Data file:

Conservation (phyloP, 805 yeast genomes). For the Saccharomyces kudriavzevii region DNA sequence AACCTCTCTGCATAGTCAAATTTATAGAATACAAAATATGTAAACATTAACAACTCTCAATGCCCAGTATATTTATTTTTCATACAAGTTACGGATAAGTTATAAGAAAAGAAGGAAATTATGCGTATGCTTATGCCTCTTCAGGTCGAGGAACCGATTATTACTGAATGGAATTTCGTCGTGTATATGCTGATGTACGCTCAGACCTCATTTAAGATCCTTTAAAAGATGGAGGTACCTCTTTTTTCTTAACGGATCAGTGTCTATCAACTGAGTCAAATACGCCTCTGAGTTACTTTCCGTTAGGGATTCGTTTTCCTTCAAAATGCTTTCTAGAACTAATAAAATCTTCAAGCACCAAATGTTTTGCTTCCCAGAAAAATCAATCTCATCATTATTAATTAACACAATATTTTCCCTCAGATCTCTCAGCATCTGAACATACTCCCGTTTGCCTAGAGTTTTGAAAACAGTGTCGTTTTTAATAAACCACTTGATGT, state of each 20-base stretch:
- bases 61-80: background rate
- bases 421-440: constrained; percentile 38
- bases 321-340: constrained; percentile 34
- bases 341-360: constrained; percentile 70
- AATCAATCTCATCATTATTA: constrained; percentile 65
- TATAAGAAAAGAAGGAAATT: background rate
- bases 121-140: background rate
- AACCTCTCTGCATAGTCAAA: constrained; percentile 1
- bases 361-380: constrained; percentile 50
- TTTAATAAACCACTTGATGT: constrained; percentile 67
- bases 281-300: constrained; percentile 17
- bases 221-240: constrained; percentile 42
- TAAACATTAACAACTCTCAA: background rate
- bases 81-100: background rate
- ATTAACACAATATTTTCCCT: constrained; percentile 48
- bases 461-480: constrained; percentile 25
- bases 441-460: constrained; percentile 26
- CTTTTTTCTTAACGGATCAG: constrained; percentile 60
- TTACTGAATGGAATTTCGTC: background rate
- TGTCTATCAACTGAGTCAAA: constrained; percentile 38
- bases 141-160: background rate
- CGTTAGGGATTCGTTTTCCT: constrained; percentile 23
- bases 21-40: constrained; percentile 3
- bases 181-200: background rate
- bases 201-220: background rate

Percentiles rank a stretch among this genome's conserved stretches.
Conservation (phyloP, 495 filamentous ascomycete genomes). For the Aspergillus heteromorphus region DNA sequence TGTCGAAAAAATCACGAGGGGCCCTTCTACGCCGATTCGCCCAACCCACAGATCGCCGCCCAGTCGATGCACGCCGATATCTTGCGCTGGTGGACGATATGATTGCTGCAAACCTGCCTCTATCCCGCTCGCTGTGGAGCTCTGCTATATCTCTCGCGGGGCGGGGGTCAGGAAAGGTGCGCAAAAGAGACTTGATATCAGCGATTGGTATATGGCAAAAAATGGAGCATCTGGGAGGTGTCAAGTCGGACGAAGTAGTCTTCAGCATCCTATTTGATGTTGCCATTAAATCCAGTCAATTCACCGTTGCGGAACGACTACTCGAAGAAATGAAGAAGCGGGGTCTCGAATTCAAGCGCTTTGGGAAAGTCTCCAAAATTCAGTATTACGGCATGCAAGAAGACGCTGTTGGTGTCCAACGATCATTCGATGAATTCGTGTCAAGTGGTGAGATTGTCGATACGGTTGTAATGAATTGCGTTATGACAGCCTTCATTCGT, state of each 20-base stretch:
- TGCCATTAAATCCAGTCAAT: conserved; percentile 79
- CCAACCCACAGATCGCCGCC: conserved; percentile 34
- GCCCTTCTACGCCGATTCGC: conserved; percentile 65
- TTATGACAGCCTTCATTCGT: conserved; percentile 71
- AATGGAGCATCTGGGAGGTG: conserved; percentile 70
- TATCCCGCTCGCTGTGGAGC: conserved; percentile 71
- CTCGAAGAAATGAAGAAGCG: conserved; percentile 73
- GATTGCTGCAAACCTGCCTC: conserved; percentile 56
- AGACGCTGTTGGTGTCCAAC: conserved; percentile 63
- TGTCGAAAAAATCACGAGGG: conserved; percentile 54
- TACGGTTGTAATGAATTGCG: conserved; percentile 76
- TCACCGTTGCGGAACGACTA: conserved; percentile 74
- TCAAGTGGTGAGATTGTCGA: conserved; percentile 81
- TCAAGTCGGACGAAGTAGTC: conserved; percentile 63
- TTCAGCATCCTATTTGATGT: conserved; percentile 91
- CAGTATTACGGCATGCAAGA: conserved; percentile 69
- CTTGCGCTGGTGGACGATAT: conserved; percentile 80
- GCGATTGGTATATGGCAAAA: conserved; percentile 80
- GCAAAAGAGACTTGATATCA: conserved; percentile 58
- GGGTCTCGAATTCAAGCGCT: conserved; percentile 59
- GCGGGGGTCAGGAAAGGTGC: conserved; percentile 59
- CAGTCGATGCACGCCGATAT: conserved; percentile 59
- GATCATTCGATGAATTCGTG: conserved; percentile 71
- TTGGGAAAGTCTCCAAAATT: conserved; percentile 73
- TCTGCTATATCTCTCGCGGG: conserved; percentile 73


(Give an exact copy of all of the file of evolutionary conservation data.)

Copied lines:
Conservation (phyloP, 805 yeast genomes). For the Saccharomyces kudriavzevii region DNA sequence AACCTCTCTGCATAGTCAAATTTATAGAATACAAAATATGTAAACATTAACAACTCTCAATGCCCAGTATATTTATTTTTCATACAAGTTACGGATAAGTTATAAGAAAAGAAGGAAATTATGCGTATGCTTATGCCTCTTCAGGTCGAGGAACCGATTATTACTGAATGGAATTTCGTCGTGTATATGCTGATGTACGCTCAGACCTCATTTAAGATCCTTTAAAAGATGGAGGTACCTCTTTTTTCTTAACGGATCAGTGTCTATCAACTGAGTCAAATACGCCTCTGAGTTACTTTCCGTTAGGGATTCGTTTTCCTTCAAAATGCTTTCTAGAACTAATAAAATCTTCAAGCACCAAATGTTTTGCTTCCCAGAAAAATCAATCTCATCATTATTAATTAACACAATATTTTCCCTCAGATCTCTCAGCATCTGAACATACTCCCGTTTGCCTAGAGTTTTGAAAACAGTGTCGTTTTTAATAAACCACTTGATGT, state of each 20-base stretch:
- bases 61-80: background rate
- bases 421-440: constrained; percentile 38
- bases 321-340: constrained; percentile 34
- bases 341-360: constrained; percentile 70
- AATCAATCTCATCATTATTA: constrained; percentile 65
- TATAAGAAAAGAAGGAAATT: background rate
- bases 121-140: background rate
- AACCTCTCTGCATAGTCAAA: constrained; percentile 1
- bases 361-380: constrained; percentile 50
- TTTAATAAACCACTTGATGT: constrained; percentile 67
- bases 281-300: constrained; percentile 17
- bases 221-240: constrained; percentile 42
- TAAACATTAACAACTCTCAA: background rate
- bases 81-100: background rate
- ATTAACACAATATTTTCCCT: constrained; percentile 48
- bases 461-480: constrained; percentile 25
- bases 441-460: constrained; percentile 26
- CTTTTTTCTTAACGGATCAG: constrained; percentile 60
- TTACTGAATGGAATTTCGTC: background rate
- TGTCTATCAACTGAGTCAAA: constrained; percentile 38
- bases 141-160: background rate
- CGTTAGGGATTCGTTTTCCT: constrained; percentile 23
- bases 21-40: constrained; percentile 3
- bases 181-200: background rate
- bases 201-220: background rate

Percentiles rank a stretch among this genome's conserved stretches.
Conservation (phyloP, 495 filamentous ascomycete genomes). For the Aspergillus heteromorphus region DNA sequence TGTCGAAAAAATCACGAGGGGCCCTTCTACGCCGATTCGCCCAACCCACAGATCGCCGCCCAGTCGATGCACGCCGATATCTTGCGCTGGTGGACGATATGATTGCTGCAAACCTGCCTCTATCCCGCTCGCTGTGGAGCTCTGCTATATCTCTCGCGGGGCGGGGGTCAGGAAAGGTGCGCAAAAGAGACTTGATATCAGCGATTGGTATATGGCAAAAAATGGAGCATCTGGGAGGTGTCAAGTCGGACGAAGTAGTCTTCAGCATCCTATTTGATGTTGCCATTAAATCCAGTCAATTCACCGTTGCGGAACGACTACTCGAAGAAATGAAGAAGCGGGGTCTCGAATTCAAGCGCTTTGGGAAAGTCTCCAAAATTCAGTATTACGGCATGCAAGAAGACGCTGTTGGTGTCCAACGATCATTCGATGAATTCGTGTCAAGTGGTGAGATTGTCGATACGGTTGTAATGAATTGCGTTATGACAGCCTTCATTCGT, state of each 20-base stretch:
- TGCCATTAAATCCAGTCAAT: conserved; percentile 79
- CCAACCCACAGATCGCCGCC: conserved; percentile 34
- GCCCTTCTACGCCGATTCGC: conserved; percentile 65
- TTATGACAGCCTTCATTCGT: conserved; percentile 71
- AATGGAGCATCTGGGAGGTG: conserved; percentile 70
- TATCCCGCTCGCTGTGGAGC: conserved; percentile 71
- CTCGAAGAAATGAAGAAGCG: conserved; percentile 73
- GATTGCTGCAAACCTGCCTC: conserved; percentile 56
- AGACGCTGTTGGTGTCCAAC: conserved; percentile 63
- TGTCGAAAAAATCACGAGGG: conserved; percentile 54
- TACGGTTGTAATGAATTGCG: conserved; percentile 76
- TCACCGTTGCGGAACGACTA: conserved; percentile 74
- TCAAGTGGTGAGATTGTCGA: conserved; percentile 81
- TCAAGTCGGACGAAGTAGTC: conserved; percentile 63
- TTCAGCATCCTATTTGATGT: conserved; percentile 91
- CAGTATTACGGCATGCAAGA: conserved; percentile 69
- CTTGCGCTGGTGGACGATAT: conserved; percentile 80
- GCGATTGGTATATGGCAAAA: conserved; percentile 80
- GCAAAAGAGACTTGATATCA: conserved; percentile 58
- GGGTCTCGAATTCAAGCGCT: conserved; percentile 59
- GCGGGGGTCAGGAAAGGTGC: conserved; percentile 59
- CAGTCGATGCACGCCGATAT: conserved; percentile 59
- GATCATTCGATGAATTCGTG: conserved; percentile 71
- TTGGGAAAGTCTCCAAAATT: conserved; percentile 73
- TCTGCTATATCTCTCGCGGG: conserved; percentile 73